If you are wondering exactly what were the contributions of ancient Greece to our modern world, here is just a small sample of the top inventions and discoveries of the ancient Greeks that are remarkably used till today.
The Alarm Clock of Plato
Plato, the famous ancient Greek philosopher and mathematician who founded the first institution of higher education in the Western world, the Academy of Athens, was said to be the first person who introduced the first snooze alarm into human history.
In his effort to wake people up and get them to their lectures on time — at dawn — Plato designed a mechanism which can be considered the first alarm clock.
In his mechanism, water would drip from one vessel into another via a small hole, and as the second vessel filled during the night, trapped air was forced out of a side vent, making it whistle like a tea kettle when it filled up quickly.
Ancient Greek drama was born in the city-state of Athens, one of the most significant cultural, military and political centers of ancient Greece.
Around 700 BC, a part of a rite called Dionysia carried out in honor of the Greek god Dionysus was the predecessor of what we call today theater.
The three principal dramatic forms in the theater of classical Greece that flourished originally in Athens, spreading later to numerous other allied city states and colonies, were tragedy, comedy, and satyr play (which preserves the structure and characters of tragedy while adopting a happy atmosphere and a rural background).
The principle of the Greek mathematician Archimedes
The exclamation “Eureka!” is attributed to the brilliant ancient Greek mathematician, physicist, engineer, inventor, and astronomer Archimedes, who lived from 287 BC to 212 BC.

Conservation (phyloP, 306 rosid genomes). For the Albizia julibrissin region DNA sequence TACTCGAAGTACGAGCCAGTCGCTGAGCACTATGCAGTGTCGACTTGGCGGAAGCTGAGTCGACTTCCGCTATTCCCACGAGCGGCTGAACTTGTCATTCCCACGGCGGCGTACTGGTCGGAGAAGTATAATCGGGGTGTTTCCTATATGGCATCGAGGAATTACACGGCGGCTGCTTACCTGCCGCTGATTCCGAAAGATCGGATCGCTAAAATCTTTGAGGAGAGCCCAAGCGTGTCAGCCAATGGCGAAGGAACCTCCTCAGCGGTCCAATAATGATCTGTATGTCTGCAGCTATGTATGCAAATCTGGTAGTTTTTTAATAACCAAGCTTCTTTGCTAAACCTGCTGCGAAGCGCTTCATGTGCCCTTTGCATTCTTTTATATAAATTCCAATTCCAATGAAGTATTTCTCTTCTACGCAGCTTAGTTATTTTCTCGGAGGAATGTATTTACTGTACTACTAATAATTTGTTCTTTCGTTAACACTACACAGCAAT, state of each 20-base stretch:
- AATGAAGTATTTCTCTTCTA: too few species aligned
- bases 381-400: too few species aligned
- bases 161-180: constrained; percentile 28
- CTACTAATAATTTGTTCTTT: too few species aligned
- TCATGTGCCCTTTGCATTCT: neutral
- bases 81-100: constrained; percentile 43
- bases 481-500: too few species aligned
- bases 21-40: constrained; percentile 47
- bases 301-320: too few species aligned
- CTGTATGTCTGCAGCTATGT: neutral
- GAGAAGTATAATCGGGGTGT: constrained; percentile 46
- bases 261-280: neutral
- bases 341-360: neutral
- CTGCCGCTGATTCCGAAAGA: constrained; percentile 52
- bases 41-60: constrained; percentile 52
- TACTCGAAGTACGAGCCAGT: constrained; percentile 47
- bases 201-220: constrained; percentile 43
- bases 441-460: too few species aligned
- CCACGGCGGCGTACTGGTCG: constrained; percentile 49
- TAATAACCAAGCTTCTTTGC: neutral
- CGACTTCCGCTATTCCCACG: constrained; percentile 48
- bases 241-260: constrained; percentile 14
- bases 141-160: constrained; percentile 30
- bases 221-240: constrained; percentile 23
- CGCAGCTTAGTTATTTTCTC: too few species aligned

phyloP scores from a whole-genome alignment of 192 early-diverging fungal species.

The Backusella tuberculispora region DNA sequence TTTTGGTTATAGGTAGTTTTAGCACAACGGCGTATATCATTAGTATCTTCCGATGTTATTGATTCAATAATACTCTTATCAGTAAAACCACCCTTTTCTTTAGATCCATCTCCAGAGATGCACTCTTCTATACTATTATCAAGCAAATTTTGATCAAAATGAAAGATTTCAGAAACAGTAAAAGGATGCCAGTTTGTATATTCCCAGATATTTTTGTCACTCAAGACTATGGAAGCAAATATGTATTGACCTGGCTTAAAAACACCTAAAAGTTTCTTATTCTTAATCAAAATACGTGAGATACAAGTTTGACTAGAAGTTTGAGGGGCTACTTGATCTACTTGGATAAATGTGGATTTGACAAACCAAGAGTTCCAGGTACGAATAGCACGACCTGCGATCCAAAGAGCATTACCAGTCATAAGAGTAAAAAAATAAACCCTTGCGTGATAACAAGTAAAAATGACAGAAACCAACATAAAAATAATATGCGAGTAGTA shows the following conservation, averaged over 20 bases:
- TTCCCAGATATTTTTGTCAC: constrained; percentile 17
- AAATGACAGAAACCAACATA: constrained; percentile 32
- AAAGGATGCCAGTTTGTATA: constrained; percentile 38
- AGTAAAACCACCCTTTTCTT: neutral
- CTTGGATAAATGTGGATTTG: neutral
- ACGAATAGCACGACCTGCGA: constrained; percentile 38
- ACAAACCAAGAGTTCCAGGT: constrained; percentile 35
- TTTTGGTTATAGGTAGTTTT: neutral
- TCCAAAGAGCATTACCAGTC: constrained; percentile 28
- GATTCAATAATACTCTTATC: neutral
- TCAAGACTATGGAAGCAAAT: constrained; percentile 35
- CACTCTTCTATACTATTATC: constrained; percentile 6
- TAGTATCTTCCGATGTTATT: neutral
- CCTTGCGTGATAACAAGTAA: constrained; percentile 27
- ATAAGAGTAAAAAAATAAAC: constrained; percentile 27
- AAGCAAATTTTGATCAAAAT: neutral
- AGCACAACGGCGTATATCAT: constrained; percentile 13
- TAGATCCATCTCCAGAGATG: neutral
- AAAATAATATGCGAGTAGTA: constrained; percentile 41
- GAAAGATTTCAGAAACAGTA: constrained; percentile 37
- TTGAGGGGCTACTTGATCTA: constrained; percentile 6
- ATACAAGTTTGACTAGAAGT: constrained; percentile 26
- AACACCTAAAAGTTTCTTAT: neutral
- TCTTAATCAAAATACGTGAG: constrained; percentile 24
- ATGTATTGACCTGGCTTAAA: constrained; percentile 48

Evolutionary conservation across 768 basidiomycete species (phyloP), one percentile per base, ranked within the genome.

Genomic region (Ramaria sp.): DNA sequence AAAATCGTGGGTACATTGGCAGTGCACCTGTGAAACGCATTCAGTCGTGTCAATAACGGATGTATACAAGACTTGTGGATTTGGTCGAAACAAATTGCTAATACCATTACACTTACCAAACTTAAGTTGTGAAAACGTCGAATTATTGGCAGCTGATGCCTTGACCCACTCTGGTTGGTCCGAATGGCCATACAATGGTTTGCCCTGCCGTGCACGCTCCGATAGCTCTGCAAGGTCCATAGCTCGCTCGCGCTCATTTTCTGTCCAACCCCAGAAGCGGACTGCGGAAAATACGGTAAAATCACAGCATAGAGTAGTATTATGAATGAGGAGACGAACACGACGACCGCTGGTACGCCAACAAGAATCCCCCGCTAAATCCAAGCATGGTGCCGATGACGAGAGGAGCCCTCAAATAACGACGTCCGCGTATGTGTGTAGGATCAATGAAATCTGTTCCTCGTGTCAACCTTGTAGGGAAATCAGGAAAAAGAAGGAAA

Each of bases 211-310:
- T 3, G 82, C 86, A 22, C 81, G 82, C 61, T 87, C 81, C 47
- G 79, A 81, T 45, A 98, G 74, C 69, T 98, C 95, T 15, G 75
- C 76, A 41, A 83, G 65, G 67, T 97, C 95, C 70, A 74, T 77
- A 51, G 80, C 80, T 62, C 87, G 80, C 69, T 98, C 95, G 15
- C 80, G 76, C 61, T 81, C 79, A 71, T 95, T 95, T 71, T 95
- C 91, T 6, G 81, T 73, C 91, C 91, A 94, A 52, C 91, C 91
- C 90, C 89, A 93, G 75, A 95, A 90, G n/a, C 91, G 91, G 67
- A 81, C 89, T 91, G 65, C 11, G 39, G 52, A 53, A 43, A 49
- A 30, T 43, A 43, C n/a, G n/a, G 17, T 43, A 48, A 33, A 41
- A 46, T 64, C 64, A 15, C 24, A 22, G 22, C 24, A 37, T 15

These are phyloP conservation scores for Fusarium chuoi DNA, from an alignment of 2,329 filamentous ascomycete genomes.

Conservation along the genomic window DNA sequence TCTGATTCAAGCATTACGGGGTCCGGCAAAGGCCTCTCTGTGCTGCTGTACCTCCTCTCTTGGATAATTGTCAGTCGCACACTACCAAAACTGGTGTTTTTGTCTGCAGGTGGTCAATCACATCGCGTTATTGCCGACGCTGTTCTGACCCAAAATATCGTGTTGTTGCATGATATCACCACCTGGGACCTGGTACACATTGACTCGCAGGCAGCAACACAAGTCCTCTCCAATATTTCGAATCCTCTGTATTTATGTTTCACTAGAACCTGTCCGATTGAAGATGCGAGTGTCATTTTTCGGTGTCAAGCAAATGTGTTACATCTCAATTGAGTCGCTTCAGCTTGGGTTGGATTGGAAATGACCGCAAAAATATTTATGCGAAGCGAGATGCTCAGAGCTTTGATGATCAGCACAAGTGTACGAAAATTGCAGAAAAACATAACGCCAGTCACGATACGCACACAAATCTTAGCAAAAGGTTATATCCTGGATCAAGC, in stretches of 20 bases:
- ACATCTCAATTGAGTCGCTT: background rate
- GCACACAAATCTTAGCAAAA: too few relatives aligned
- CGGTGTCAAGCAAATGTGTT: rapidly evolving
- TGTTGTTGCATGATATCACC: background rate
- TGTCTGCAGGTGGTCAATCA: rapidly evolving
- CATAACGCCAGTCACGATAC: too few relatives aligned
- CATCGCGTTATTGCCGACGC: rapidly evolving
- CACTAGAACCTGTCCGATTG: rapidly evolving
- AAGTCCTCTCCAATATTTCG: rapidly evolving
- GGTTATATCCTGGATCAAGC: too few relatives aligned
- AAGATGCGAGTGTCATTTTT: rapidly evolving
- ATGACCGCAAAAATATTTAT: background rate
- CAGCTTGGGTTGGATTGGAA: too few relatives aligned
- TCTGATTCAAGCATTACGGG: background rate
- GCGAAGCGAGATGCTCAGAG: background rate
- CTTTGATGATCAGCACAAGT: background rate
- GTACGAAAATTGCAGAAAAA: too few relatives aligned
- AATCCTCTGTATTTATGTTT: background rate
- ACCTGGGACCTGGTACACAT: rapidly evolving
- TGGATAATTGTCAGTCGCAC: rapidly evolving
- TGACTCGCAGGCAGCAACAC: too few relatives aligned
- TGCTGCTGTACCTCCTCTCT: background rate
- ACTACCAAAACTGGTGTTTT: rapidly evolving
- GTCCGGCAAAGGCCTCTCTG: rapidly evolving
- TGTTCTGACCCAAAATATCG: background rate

After he worked out one of the greatest experiments of all time while he was taking his bath, Archimedes uttered his famous phrase.
The brilliant polymath was the first person on Earth to realize that “the upward buoyant force that is exerted on a body immersed in a fluid, whether fully or partially submerged, is equal to the weight of the fluid that the body displaces.”
The first Olympic Games can be traced back to 776 BC. The athletic competitions, which were held every four years for representatives of various city-states of ancient Greece in honor of Zeus were a celebration of the achievements of the human body. They were staged on the ancient plains of Olympia, a town in the western part of Greece’s Peloponnesian Peninsula.
Victory in the Olympic Games was one of the highest honors that could be bestowed upon a mortal, but besides a crown made of olive branches, no material reward was afforded to the winners. They were celebrated until 394 A.D. when the Games, held in honor of Zeus, were suppressed by Emperor Theodosius I in his effort to impose Christianity as the only religion of the Roman Empire.
Courts of law
The law courts in 4th and 5th centuries B.C. Athens consisted of either 200, 500, 1000 or 1500 members (+1 to avoid ties). The annual pool of jurors, which was called Heliaia, included around 6000 members.
The Athenian jurors, who belonged to different social classes due to the fact that they were chosen randomly, received payment of two, and later three, obols a day. The jurors had to swear by the gods of Apollo, Zeus, and Demeter the Heliastic Oath as they were sitting on wooden benches, being separated from spectators.